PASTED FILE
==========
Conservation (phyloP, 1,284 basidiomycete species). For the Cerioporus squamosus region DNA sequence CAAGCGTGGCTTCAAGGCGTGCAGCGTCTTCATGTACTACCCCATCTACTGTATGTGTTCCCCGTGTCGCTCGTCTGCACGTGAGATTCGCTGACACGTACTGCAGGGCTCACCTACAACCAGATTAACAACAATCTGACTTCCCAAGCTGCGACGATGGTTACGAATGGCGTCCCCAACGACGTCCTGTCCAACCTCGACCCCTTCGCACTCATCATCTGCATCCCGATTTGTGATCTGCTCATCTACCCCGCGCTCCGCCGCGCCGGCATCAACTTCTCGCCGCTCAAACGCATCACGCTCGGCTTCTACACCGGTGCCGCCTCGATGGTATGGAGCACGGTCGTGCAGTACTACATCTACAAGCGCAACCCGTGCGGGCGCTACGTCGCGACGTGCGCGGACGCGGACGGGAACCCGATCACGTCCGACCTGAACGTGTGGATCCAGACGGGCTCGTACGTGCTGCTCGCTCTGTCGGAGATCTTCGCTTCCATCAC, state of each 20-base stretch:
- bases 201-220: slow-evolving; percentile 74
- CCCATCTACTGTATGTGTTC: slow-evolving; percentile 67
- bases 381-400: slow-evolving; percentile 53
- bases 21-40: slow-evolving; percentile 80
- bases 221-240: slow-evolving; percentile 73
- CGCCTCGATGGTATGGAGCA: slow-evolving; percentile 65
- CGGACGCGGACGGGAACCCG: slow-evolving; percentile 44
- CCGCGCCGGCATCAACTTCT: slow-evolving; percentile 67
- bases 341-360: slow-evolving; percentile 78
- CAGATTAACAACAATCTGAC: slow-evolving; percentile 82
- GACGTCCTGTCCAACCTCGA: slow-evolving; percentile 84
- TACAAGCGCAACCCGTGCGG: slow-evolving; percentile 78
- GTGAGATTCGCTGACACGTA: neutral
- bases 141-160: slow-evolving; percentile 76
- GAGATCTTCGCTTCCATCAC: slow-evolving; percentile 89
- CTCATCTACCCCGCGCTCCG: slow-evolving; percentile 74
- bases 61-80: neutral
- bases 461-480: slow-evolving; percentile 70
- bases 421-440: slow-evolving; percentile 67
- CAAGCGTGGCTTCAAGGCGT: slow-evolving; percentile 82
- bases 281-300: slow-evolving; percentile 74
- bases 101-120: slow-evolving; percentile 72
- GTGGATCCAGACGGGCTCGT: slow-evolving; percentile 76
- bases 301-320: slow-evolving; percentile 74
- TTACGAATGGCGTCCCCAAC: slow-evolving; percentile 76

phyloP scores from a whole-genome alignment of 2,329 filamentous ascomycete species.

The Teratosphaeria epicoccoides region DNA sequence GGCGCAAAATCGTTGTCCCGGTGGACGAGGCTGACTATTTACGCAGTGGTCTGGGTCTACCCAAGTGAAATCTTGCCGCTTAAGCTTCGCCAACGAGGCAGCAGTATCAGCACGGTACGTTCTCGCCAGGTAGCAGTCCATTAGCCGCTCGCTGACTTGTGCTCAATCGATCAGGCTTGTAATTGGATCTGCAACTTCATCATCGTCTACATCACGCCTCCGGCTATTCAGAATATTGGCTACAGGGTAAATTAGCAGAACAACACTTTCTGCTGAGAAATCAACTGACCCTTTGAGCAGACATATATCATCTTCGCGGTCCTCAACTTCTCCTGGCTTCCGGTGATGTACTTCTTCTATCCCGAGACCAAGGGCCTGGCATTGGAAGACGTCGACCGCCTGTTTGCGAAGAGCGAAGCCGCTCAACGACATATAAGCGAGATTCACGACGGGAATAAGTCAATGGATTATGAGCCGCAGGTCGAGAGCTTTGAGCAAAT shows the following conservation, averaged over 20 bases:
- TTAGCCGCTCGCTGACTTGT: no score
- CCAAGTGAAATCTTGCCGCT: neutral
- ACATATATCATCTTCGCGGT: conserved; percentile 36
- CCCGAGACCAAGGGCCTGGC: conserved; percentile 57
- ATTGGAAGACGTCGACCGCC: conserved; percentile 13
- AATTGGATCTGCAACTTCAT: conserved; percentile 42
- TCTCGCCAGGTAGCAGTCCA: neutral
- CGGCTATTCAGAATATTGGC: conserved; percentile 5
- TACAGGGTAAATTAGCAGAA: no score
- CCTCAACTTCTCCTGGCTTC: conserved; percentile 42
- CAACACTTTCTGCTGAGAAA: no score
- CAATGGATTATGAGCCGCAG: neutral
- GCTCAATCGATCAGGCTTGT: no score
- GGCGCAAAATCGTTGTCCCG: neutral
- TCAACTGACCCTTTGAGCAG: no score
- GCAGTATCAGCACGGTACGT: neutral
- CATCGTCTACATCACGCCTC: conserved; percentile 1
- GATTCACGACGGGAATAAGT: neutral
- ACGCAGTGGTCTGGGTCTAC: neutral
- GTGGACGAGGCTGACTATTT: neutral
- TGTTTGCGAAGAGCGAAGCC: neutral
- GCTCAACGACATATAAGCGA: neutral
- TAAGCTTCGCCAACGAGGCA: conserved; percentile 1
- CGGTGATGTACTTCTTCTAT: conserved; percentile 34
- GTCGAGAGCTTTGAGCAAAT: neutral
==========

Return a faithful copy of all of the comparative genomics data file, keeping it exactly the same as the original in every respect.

Conservation (phyloP, 1,284 basidiomycete species). For the Cerioporus squamosus region DNA sequence CAAGCGTGGCTTCAAGGCGTGCAGCGTCTTCATGTACTACCCCATCTACTGTATGTGTTCCCCGTGTCGCTCGTCTGCACGTGAGATTCGCTGACACGTACTGCAGGGCTCACCTACAACCAGATTAACAACAATCTGACTTCCCAAGCTGCGACGATGGTTACGAATGGCGTCCCCAACGACGTCCTGTCCAACCTCGACCCCTTCGCACTCATCATCTGCATCCCGATTTGTGATCTGCTCATCTACCCCGCGCTCCGCCGCGCCGGCATCAACTTCTCGCCGCTCAAACGCATCACGCTCGGCTTCTACACCGGTGCCGCCTCGATGGTATGGAGCACGGTCGTGCAGTACTACATCTACAAGCGCAACCCGTGCGGGCGCTACGTCGCGACGTGCGCGGACGCGGACGGGAACCCGATCACGTCCGACCTGAACGTGTGGATCCAGACGGGCTCGTACGTGCTGCTCGCTCTGTCGGAGATCTTCGCTTCCATCAC, state of each 20-base stretch:
- bases 201-220: slow-evolving; percentile 74
- CCCATCTACTGTATGTGTTC: slow-evolving; percentile 67
- bases 381-400: slow-evolving; percentile 53
- bases 21-40: slow-evolving; percentile 80
- bases 221-240: slow-evolving; percentile 73
- CGCCTCGATGGTATGGAGCA: slow-evolving; percentile 65
- CGGACGCGGACGGGAACCCG: slow-evolving; percentile 44
- CCGCGCCGGCATCAACTTCT: slow-evolving; percentile 67
- bases 341-360: slow-evolving; percentile 78
- CAGATTAACAACAATCTGAC: slow-evolving; percentile 82
- GACGTCCTGTCCAACCTCGA: slow-evolving; percentile 84
- TACAAGCGCAACCCGTGCGG: slow-evolving; percentile 78
- GTGAGATTCGCTGACACGTA: neutral
- bases 141-160: slow-evolving; percentile 76
- GAGATCTTCGCTTCCATCAC: slow-evolving; percentile 89
- CTCATCTACCCCGCGCTCCG: slow-evolving; percentile 74
- bases 61-80: neutral
- bases 461-480: slow-evolving; percentile 70
- bases 421-440: slow-evolving; percentile 67
- CAAGCGTGGCTTCAAGGCGT: slow-evolving; percentile 82
- bases 281-300: slow-evolving; percentile 74
- bases 101-120: slow-evolving; percentile 72
- GTGGATCCAGACGGGCTCGT: slow-evolving; percentile 76
- bases 301-320: slow-evolving; percentile 74
- TTACGAATGGCGTCCCCAAC: slow-evolving; percentile 76

phyloP scores from a whole-genome alignment of 2,329 filamentous ascomycete species.

The Teratosphaeria epicoccoides region DNA sequence GGCGCAAAATCGTTGTCCCGGTGGACGAGGCTGACTATTTACGCAGTGGTCTGGGTCTACCCAAGTGAAATCTTGCCGCTTAAGCTTCGCCAACGAGGCAGCAGTATCAGCACGGTACGTTCTCGCCAGGTAGCAGTCCATTAGCCGCTCGCTGACTTGTGCTCAATCGATCAGGCTTGTAATTGGATCTGCAACTTCATCATCGTCTACATCACGCCTCCGGCTATTCAGAATATTGGCTACAGGGTAAATTAGCAGAACAACACTTTCTGCTGAGAAATCAACTGACCCTTTGAGCAGACATATATCATCTTCGCGGTCCTCAACTTCTCCTGGCTTCCGGTGATGTACTTCTTCTATCCCGAGACCAAGGGCCTGGCATTGGAAGACGTCGACCGCCTGTTTGCGAAGAGCGAAGCCGCTCAACGACATATAAGCGAGATTCACGACGGGAATAAGTCAATGGATTATGAGCCGCAGGTCGAGAGCTTTGAGCAAAT shows the following conservation, averaged over 20 bases:
- TTAGCCGCTCGCTGACTTGT: no score
- CCAAGTGAAATCTTGCCGCT: neutral
- ACATATATCATCTTCGCGGT: conserved; percentile 36
- CCCGAGACCAAGGGCCTGGC: conserved; percentile 57
- ATTGGAAGACGTCGACCGCC: conserved; percentile 13
- AATTGGATCTGCAACTTCAT: conserved; percentile 42
- TCTCGCCAGGTAGCAGTCCA: neutral
- CGGCTATTCAGAATATTGGC: conserved; percentile 5
- TACAGGGTAAATTAGCAGAA: no score
- CCTCAACTTCTCCTGGCTTC: conserved; percentile 42
- CAACACTTTCTGCTGAGAAA: no score
- CAATGGATTATGAGCCGCAG: neutral
- GCTCAATCGATCAGGCTTGT: no score
- GGCGCAAAATCGTTGTCCCG: neutral
- TCAACTGACCCTTTGAGCAG: no score
- GCAGTATCAGCACGGTACGT: neutral
- CATCGTCTACATCACGCCTC: conserved; percentile 1
- GATTCACGACGGGAATAAGT: neutral
- ACGCAGTGGTCTGGGTCTAC: neutral
- GTGGACGAGGCTGACTATTT: neutral
- TGTTTGCGAAGAGCGAAGCC: neutral
- GCTCAACGACATATAAGCGA: neutral
- TAAGCTTCGCCAACGAGGCA: conserved; percentile 1
- CGGTGATGTACTTCTTCTAT: conserved; percentile 34
- GTCGAGAGCTTTGAGCAAAT: neutral